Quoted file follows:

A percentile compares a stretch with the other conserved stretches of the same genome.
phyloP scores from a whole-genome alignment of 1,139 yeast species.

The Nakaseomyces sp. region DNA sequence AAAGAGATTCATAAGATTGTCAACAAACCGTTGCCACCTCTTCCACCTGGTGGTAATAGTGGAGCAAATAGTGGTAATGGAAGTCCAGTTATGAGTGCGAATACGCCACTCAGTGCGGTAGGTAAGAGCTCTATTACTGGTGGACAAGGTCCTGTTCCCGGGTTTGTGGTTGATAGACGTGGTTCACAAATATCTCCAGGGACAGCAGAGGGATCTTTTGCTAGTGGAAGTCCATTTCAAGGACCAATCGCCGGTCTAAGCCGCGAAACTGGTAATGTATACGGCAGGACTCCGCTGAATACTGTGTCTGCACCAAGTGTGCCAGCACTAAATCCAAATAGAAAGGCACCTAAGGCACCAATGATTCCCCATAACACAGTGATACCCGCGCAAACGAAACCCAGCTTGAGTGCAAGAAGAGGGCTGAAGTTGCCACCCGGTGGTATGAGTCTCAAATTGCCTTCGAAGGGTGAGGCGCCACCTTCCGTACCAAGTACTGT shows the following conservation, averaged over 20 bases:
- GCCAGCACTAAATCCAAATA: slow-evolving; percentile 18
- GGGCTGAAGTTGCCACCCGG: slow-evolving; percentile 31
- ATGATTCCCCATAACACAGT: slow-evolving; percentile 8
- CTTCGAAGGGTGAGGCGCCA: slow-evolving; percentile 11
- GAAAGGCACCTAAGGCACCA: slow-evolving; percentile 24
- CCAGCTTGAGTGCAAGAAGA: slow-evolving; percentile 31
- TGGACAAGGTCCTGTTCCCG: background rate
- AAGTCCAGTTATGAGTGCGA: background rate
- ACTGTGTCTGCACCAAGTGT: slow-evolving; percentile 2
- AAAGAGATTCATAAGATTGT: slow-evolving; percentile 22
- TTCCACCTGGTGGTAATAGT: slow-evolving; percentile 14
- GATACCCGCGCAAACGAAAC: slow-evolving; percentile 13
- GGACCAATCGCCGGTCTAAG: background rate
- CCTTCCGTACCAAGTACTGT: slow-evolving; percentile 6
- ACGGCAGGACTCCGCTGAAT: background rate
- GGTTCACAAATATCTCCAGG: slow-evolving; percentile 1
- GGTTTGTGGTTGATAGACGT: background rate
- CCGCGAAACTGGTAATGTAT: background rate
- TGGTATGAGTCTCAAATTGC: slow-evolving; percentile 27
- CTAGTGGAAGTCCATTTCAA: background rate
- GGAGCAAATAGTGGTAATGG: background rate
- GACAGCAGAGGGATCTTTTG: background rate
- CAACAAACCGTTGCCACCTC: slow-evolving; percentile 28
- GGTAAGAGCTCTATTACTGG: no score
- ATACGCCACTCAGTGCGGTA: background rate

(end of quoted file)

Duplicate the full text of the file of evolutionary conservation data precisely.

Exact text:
A percentile compares a stretch with the other conserved stretches of the same genome.
phyloP scores from a whole-genome alignment of 1,139 yeast species.

The Nakaseomyces sp. region DNA sequence AAAGAGATTCATAAGATTGTCAACAAACCGTTGCCACCTCTTCCACCTGGTGGTAATAGTGGAGCAAATAGTGGTAATGGAAGTCCAGTTATGAGTGCGAATACGCCACTCAGTGCGGTAGGTAAGAGCTCTATTACTGGTGGACAAGGTCCTGTTCCCGGGTTTGTGGTTGATAGACGTGGTTCACAAATATCTCCAGGGACAGCAGAGGGATCTTTTGCTAGTGGAAGTCCATTTCAAGGACCAATCGCCGGTCTAAGCCGCGAAACTGGTAATGTATACGGCAGGACTCCGCTGAATACTGTGTCTGCACCAAGTGTGCCAGCACTAAATCCAAATAGAAAGGCACCTAAGGCACCAATGATTCCCCATAACACAGTGATACCCGCGCAAACGAAACCCAGCTTGAGTGCAAGAAGAGGGCTGAAGTTGCCACCCGGTGGTATGAGTCTCAAATTGCCTTCGAAGGGTGAGGCGCCACCTTCCGTACCAAGTACTGT shows the following conservation, averaged over 20 bases:
- GCCAGCACTAAATCCAAATA: slow-evolving; percentile 18
- GGGCTGAAGTTGCCACCCGG: slow-evolving; percentile 31
- ATGATTCCCCATAACACAGT: slow-evolving; percentile 8
- CTTCGAAGGGTGAGGCGCCA: slow-evolving; percentile 11
- GAAAGGCACCTAAGGCACCA: slow-evolving; percentile 24
- CCAGCTTGAGTGCAAGAAGA: slow-evolving; percentile 31
- TGGACAAGGTCCTGTTCCCG: background rate
- AAGTCCAGTTATGAGTGCGA: background rate
- ACTGTGTCTGCACCAAGTGT: slow-evolving; percentile 2
- AAAGAGATTCATAAGATTGT: slow-evolving; percentile 22
- TTCCACCTGGTGGTAATAGT: slow-evolving; percentile 14
- GATACCCGCGCAAACGAAAC: slow-evolving; percentile 13
- GGACCAATCGCCGGTCTAAG: background rate
- CCTTCCGTACCAAGTACTGT: slow-evolving; percentile 6
- ACGGCAGGACTCCGCTGAAT: background rate
- GGTTCACAAATATCTCCAGG: slow-evolving; percentile 1
- GGTTTGTGGTTGATAGACGT: background rate
- CCGCGAAACTGGTAATGTAT: background rate
- TGGTATGAGTCTCAAATTGC: slow-evolving; percentile 27
- CTAGTGGAAGTCCATTTCAA: background rate
- GGAGCAAATAGTGGTAATGG: background rate
- GACAGCAGAGGGATCTTTTG: background rate
- CAACAAACCGTTGCCACCTC: slow-evolving; percentile 28
- GGTAAGAGCTCTATTACTGG: no score
- ATACGCCACTCAGTGCGGTA: background rate